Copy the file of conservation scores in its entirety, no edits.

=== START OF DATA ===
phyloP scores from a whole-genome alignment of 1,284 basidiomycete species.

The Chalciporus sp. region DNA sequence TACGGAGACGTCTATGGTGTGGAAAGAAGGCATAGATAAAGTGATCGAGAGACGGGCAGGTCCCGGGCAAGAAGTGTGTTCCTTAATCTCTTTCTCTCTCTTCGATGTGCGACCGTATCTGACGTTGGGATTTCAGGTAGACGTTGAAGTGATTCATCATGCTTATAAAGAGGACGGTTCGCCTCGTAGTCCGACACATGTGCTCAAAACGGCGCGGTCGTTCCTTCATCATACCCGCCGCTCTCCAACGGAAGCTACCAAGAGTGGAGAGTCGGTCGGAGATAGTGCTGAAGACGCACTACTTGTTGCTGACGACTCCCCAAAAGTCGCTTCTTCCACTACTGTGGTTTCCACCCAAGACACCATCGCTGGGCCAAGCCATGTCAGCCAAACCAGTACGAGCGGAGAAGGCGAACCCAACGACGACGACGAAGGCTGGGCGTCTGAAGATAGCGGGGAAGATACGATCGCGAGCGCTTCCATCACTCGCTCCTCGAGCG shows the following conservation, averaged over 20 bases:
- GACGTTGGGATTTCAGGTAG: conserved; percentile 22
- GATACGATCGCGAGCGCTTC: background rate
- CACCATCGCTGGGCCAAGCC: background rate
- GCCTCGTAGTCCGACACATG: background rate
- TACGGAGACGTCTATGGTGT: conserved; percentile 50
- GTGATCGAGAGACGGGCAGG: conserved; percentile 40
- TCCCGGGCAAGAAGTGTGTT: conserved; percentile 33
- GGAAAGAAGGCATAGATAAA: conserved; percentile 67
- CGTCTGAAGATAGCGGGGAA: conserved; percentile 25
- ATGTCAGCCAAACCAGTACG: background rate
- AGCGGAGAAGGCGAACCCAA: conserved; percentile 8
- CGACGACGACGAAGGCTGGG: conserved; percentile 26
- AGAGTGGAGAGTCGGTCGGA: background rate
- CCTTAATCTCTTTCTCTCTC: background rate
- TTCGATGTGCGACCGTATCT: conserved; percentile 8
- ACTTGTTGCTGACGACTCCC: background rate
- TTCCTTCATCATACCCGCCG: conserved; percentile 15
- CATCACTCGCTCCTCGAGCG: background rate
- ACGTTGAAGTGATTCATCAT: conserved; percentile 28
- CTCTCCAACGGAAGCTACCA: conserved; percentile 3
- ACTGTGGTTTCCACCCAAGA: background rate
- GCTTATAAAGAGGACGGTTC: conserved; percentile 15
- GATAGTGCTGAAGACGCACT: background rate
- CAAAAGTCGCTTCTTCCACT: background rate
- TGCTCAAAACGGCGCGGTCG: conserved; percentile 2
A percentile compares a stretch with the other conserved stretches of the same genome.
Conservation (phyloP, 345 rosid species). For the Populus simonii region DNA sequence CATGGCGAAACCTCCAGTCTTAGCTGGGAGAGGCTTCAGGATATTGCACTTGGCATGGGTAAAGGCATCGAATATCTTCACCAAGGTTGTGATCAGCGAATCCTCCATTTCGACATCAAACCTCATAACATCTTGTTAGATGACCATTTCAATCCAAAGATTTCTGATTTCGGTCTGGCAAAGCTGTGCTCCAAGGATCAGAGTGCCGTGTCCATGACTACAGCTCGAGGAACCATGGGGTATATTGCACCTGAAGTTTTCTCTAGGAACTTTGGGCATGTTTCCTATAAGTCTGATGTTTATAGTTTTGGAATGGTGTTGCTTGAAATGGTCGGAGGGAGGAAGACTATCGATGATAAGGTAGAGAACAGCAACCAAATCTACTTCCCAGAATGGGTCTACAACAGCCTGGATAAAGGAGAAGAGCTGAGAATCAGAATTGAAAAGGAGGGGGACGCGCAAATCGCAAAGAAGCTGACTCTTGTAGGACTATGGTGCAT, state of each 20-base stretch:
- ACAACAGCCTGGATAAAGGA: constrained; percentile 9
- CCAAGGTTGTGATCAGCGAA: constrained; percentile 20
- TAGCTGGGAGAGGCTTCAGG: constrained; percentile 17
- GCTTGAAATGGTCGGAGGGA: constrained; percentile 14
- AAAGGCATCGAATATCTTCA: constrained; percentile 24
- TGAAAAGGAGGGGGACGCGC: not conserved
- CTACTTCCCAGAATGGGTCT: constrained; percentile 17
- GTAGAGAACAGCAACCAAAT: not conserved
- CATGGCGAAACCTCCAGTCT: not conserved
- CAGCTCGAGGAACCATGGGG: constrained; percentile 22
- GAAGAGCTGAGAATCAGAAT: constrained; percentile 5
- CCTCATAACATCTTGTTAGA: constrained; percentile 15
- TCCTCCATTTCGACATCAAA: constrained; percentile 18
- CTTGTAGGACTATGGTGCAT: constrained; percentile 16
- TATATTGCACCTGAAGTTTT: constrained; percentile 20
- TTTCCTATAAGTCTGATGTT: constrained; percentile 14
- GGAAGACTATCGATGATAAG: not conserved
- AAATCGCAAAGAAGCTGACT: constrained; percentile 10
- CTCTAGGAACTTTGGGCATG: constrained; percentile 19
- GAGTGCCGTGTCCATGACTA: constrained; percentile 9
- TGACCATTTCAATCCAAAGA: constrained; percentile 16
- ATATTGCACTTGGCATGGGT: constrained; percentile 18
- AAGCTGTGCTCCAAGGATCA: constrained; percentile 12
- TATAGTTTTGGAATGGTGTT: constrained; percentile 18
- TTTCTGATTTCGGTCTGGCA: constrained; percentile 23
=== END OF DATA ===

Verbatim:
phyloP scores from a whole-genome alignment of 1,284 basidiomycete species.

The Chalciporus sp. region DNA sequence TACGGAGACGTCTATGGTGTGGAAAGAAGGCATAGATAAAGTGATCGAGAGACGGGCAGGTCCCGGGCAAGAAGTGTGTTCCTTAATCTCTTTCTCTCTCTTCGATGTGCGACCGTATCTGACGTTGGGATTTCAGGTAGACGTTGAAGTGATTCATCATGCTTATAAAGAGGACGGTTCGCCTCGTAGTCCGACACATGTGCTCAAAACGGCGCGGTCGTTCCTTCATCATACCCGCCGCTCTCCAACGGAAGCTACCAAGAGTGGAGAGTCGGTCGGAGATAGTGCTGAAGACGCACTACTTGTTGCTGACGACTCCCCAAAAGTCGCTTCTTCCACTACTGTGGTTTCCACCCAAGACACCATCGCTGGGCCAAGCCATGTCAGCCAAACCAGTACGAGCGGAGAAGGCGAACCCAACGACGACGACGAAGGCTGGGCGTCTGAAGATAGCGGGGAAGATACGATCGCGAGCGCTTCCATCACTCGCTCCTCGAGCG shows the following conservation, averaged over 20 bases:
- GACGTTGGGATTTCAGGTAG: conserved; percentile 22
- GATACGATCGCGAGCGCTTC: background rate
- CACCATCGCTGGGCCAAGCC: background rate
- GCCTCGTAGTCCGACACATG: background rate
- TACGGAGACGTCTATGGTGT: conserved; percentile 50
- GTGATCGAGAGACGGGCAGG: conserved; percentile 40
- TCCCGGGCAAGAAGTGTGTT: conserved; percentile 33
- GGAAAGAAGGCATAGATAAA: conserved; percentile 67
- CGTCTGAAGATAGCGGGGAA: conserved; percentile 25
- ATGTCAGCCAAACCAGTACG: background rate
- AGCGGAGAAGGCGAACCCAA: conserved; percentile 8
- CGACGACGACGAAGGCTGGG: conserved; percentile 26
- AGAGTGGAGAGTCGGTCGGA: background rate
- CCTTAATCTCTTTCTCTCTC: background rate
- TTCGATGTGCGACCGTATCT: conserved; percentile 8
- ACTTGTTGCTGACGACTCCC: background rate
- TTCCTTCATCATACCCGCCG: conserved; percentile 15
- CATCACTCGCTCCTCGAGCG: background rate
- ACGTTGAAGTGATTCATCAT: conserved; percentile 28
- CTCTCCAACGGAAGCTACCA: conserved; percentile 3
- ACTGTGGTTTCCACCCAAGA: background rate
- GCTTATAAAGAGGACGGTTC: conserved; percentile 15
- GATAGTGCTGAAGACGCACT: background rate
- CAAAAGTCGCTTCTTCCACT: background rate
- TGCTCAAAACGGCGCGGTCG: conserved; percentile 2
A percentile compares a stretch with the other conserved stretches of the same genome.
Conservation (phyloP, 345 rosid species). For the Populus simonii region DNA sequence CATGGCGAAACCTCCAGTCTTAGCTGGGAGAGGCTTCAGGATATTGCACTTGGCATGGGTAAAGGCATCGAATATCTTCACCAAGGTTGTGATCAGCGAATCCTCCATTTCGACATCAAACCTCATAACATCTTGTTAGATGACCATTTCAATCCAAAGATTTCTGATTTCGGTCTGGCAAAGCTGTGCTCCAAGGATCAGAGTGCCGTGTCCATGACTACAGCTCGAGGAACCATGGGGTATATTGCACCTGAAGTTTTCTCTAGGAACTTTGGGCATGTTTCCTATAAGTCTGATGTTTATAGTTTTGGAATGGTGTTGCTTGAAATGGTCGGAGGGAGGAAGACTATCGATGATAAGGTAGAGAACAGCAACCAAATCTACTTCCCAGAATGGGTCTACAACAGCCTGGATAAAGGAGAAGAGCTGAGAATCAGAATTGAAAAGGAGGGGGACGCGCAAATCGCAAAGAAGCTGACTCTTGTAGGACTATGGTGCAT, state of each 20-base stretch:
- ACAACAGCCTGGATAAAGGA: constrained; percentile 9
- CCAAGGTTGTGATCAGCGAA: constrained; percentile 20
- TAGCTGGGAGAGGCTTCAGG: constrained; percentile 17
- GCTTGAAATGGTCGGAGGGA: constrained; percentile 14
- AAAGGCATCGAATATCTTCA: constrained; percentile 24
- TGAAAAGGAGGGGGACGCGC: not conserved
- CTACTTCCCAGAATGGGTCT: constrained; percentile 17
- GTAGAGAACAGCAACCAAAT: not conserved
- CATGGCGAAACCTCCAGTCT: not conserved
- CAGCTCGAGGAACCATGGGG: constrained; percentile 22
- GAAGAGCTGAGAATCAGAAT: constrained; percentile 5
- CCTCATAACATCTTGTTAGA: constrained; percentile 15
- TCCTCCATTTCGACATCAAA: constrained; percentile 18
- CTTGTAGGACTATGGTGCAT: constrained; percentile 16
- TATATTGCACCTGAAGTTTT: constrained; percentile 20
- TTTCCTATAAGTCTGATGTT: constrained; percentile 14
- GGAAGACTATCGATGATAAG: not conserved
- AAATCGCAAAGAAGCTGACT: constrained; percentile 10
- CTCTAGGAACTTTGGGCATG: constrained; percentile 19
- GAGTGCCGTGTCCATGACTA: constrained; percentile 9
- TGACCATTTCAATCCAAAGA: constrained; percentile 16
- ATATTGCACTTGGCATGGGT: constrained; percentile 18
- AAGCTGTGCTCCAAGGATCA: constrained; percentile 12
- TATAGTTTTGGAATGGTGTT: constrained; percentile 18
- TTTCTGATTTCGGTCTGGCA: constrained; percentile 23